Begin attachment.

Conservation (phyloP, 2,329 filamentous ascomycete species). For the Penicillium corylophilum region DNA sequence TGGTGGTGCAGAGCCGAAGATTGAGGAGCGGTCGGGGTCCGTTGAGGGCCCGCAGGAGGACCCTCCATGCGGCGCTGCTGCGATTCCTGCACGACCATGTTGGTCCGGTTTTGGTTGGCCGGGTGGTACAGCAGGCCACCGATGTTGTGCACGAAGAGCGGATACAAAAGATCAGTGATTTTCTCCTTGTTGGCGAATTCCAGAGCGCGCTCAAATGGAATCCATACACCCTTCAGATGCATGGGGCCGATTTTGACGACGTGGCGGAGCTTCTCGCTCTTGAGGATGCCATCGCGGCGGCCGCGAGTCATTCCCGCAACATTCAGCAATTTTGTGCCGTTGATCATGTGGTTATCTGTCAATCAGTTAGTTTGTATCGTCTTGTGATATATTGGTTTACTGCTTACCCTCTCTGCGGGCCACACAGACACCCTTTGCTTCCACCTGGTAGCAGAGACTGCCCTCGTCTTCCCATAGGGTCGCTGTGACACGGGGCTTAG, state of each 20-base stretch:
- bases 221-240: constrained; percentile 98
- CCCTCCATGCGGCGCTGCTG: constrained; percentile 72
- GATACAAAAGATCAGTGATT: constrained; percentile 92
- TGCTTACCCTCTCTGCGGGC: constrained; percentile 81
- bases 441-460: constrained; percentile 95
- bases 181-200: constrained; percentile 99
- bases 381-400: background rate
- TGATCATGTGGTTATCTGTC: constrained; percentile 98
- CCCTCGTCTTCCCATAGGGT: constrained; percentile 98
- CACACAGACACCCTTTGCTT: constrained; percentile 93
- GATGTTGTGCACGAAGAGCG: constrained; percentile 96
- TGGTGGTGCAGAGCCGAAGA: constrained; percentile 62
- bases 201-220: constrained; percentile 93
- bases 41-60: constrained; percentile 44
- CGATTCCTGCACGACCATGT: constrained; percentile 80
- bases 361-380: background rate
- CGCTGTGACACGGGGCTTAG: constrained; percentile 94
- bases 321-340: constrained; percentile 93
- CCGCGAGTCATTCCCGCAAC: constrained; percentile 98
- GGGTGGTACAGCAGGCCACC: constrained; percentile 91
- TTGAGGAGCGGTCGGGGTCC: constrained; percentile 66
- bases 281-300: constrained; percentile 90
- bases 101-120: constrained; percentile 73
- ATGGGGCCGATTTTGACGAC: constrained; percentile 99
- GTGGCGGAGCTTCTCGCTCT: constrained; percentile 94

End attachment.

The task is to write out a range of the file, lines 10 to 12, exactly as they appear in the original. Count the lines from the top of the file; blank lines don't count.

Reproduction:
- CCCTCGTCTTCCCATAGGGT: constrained; percentile 98
- CACACAGACACCCTTTGCTT: constrained; percentile 93
- GATGTTGTGCACGAAGAGCG: constrained; percentile 96